It was that humour which drew Brady and centre back Scott Wootton together. Now with Morecambe in League One, the pair’s bond has only strengthened as they have grown up. Both are married and have their own families with two young children around the same ages.

“He’s so sharp in the head, he’s got that Scouse banter, although I’m from the Wirral so not technically a Scouser, they call us Woolybacks,” Wootton laughs.

I used to constantly go back to Dublin with Robbie and spend weekends there. I love where he grew up, all his mates and family were so close, people coming in and out of the houses. You don’t really get that here.

“But he lived here with me and my parents, they loved him. It was compulsory to live in digs for the first couple of years but not after that. He stayed on the pull-out sofa bed. It wasn’t quite Step Brothers with the bunk beds,” Wootton jokes.

Although he did take on the elder sibling role.

“Robbie didn’t drive and when we weren’t on loans I would drive us in to training. One of his best tricks was being able to fall asleep in the car before I’d even got off my road. He could conk out anywhere, Robbie. He’d sleep on a washing line.

“His mouth would be open snoring, he’d wake up as we were pulling in and then on the way home it would be exactly the same.”

soccer-uefa-champions-league-group-h-manchester-united-v-cfr-cluj-napoca-old-trafford Scott Wootton (left) alongside Wayne Rooney and Danny Welbeck after a Champions League defeat to CFR Cluj. Source: PA

Chester can certainly relate, taking on the mantle when they spent four years together at Hull between 2011-15.

“Me and Paul McShane helped Robbie through life. We did the cooking for him, we were his taxi drivers, anything he needed really, but I’m pleased to say he has matured a lot since those days” the defender adds.

“Robbie is one of those people you want to be around, he is easy to get along with. I remember coming over to Dublin for his 21st, he would always be back at every opportunity and I joked to him the streets must be paved with gold over there in Dublin.”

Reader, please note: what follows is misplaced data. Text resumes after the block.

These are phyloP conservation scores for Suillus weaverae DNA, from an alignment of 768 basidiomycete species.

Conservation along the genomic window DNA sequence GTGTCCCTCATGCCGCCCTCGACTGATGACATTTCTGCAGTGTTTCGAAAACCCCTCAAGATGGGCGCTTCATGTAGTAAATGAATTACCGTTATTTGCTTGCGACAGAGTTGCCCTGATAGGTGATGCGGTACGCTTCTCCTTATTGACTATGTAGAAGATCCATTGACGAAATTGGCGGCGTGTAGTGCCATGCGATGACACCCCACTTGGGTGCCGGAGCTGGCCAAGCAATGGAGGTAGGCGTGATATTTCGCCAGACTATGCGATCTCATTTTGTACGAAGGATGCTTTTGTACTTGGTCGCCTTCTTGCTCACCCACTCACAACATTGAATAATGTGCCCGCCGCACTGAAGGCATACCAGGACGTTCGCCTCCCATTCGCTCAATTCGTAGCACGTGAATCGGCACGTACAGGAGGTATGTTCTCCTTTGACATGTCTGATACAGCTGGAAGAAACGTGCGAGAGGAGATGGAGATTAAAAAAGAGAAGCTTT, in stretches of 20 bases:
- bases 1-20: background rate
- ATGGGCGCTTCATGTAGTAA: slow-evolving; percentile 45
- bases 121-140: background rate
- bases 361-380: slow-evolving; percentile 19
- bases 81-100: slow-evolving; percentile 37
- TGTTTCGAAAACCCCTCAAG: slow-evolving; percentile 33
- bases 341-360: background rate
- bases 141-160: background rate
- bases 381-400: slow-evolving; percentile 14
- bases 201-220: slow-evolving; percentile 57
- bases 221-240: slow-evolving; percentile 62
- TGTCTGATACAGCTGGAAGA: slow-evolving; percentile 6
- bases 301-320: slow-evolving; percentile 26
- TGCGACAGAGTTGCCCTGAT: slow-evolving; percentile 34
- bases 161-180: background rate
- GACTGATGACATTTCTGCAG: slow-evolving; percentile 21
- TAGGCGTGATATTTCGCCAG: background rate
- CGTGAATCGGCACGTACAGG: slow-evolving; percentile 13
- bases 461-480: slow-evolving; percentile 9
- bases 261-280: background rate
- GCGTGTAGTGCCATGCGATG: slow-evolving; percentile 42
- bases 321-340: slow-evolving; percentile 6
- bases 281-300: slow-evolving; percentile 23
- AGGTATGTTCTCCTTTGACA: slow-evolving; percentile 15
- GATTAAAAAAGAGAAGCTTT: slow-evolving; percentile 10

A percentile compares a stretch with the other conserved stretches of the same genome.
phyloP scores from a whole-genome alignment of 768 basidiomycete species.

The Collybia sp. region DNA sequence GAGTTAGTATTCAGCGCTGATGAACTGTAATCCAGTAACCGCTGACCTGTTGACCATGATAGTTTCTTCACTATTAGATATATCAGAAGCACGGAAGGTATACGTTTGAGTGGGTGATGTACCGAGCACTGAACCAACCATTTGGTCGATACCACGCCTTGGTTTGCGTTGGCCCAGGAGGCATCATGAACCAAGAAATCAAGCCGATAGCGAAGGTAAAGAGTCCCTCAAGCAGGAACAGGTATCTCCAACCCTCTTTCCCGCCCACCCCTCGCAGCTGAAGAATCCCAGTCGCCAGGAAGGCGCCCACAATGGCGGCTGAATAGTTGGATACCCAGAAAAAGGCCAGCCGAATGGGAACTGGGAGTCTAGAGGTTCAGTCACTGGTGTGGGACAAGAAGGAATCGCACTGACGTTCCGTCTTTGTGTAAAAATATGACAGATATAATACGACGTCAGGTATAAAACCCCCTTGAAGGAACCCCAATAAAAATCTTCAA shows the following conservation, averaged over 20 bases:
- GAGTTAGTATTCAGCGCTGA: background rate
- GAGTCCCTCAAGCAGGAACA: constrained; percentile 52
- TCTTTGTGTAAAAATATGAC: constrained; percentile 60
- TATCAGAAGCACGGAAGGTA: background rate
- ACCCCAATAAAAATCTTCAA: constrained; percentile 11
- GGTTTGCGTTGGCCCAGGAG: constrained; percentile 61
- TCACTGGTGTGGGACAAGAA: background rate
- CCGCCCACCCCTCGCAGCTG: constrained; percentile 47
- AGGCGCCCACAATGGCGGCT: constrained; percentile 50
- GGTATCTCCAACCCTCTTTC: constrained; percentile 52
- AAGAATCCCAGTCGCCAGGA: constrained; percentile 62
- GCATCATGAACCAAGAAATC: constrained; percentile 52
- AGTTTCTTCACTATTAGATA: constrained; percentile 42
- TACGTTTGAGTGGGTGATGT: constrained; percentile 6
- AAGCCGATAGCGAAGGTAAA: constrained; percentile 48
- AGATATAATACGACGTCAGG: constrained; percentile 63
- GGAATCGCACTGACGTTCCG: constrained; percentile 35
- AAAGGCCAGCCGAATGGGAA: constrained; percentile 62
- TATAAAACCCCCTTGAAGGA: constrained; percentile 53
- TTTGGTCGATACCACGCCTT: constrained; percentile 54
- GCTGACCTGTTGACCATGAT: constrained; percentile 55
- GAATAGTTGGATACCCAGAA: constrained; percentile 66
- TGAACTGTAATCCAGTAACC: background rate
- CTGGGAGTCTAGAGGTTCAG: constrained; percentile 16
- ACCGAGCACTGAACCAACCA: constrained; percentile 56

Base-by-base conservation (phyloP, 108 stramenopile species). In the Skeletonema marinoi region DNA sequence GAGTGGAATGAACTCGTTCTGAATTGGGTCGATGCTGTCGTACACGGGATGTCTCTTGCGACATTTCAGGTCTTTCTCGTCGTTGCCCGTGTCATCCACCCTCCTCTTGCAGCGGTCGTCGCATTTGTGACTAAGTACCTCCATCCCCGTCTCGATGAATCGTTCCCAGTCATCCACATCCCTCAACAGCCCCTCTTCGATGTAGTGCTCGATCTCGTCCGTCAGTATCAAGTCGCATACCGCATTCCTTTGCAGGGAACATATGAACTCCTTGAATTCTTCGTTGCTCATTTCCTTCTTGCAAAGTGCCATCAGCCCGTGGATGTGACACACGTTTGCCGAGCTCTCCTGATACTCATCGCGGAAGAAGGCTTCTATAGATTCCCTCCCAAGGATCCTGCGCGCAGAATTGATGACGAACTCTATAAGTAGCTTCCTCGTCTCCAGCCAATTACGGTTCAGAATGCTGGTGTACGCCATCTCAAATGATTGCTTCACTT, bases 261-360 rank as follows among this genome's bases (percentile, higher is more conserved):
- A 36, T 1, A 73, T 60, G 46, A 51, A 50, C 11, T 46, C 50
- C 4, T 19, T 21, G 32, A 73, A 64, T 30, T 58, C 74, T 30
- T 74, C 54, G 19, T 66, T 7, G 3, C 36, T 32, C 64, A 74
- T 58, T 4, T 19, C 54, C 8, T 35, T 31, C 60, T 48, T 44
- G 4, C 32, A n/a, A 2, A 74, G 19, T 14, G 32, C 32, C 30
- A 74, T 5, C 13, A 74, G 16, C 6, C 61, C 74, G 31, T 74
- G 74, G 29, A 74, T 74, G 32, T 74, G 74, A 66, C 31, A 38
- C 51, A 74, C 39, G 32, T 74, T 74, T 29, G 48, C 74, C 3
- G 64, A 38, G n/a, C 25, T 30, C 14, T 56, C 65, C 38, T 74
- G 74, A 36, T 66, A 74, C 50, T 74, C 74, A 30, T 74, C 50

A stint on loan with Hull in 2011 proved successful, a new contract at United followed and Brady made his senior Ireland bow in September 2012 – scoring in a friendly against Oman at Craven Cottage – as Giovanni Trapattoni began looking to the future following a disastrous European Championships.

His first team debut with United followed two weeks later when he came on as a late substitute in a 2-1 win over Newcastle United at Old Trafford.

Wootton played the full 90 minutes at centre back that night and while he earned a handful more opportunities, Brady had to make do with that sole contribution before another loan at Hull, which eventually turned into a permanent move.

So many players have tonnes of ability and don’t make it for so many reasons; injury, confidence, being in the wrong place at the wrong time, so to make a career for yourself so many different things are out of your control,” Wootton, who later signed for Leeds United and Nottingham Forest, amongst others, adds.

“At United we had Paul McGuinness, who now work with England, Warren Joyce and Ole [Gunnar Solskjaer] was our Reserves manager for a short time. When you leave you realise the set up we had and the education you get as people.

“You develop a special bond. There would be meetings with Sir Alex [Ferguson] too and one of the main things to come out of them was how you carry yourself, your attitude, the mentality you must have and the standards that you have to set yourself to force your way through and make a career in the game.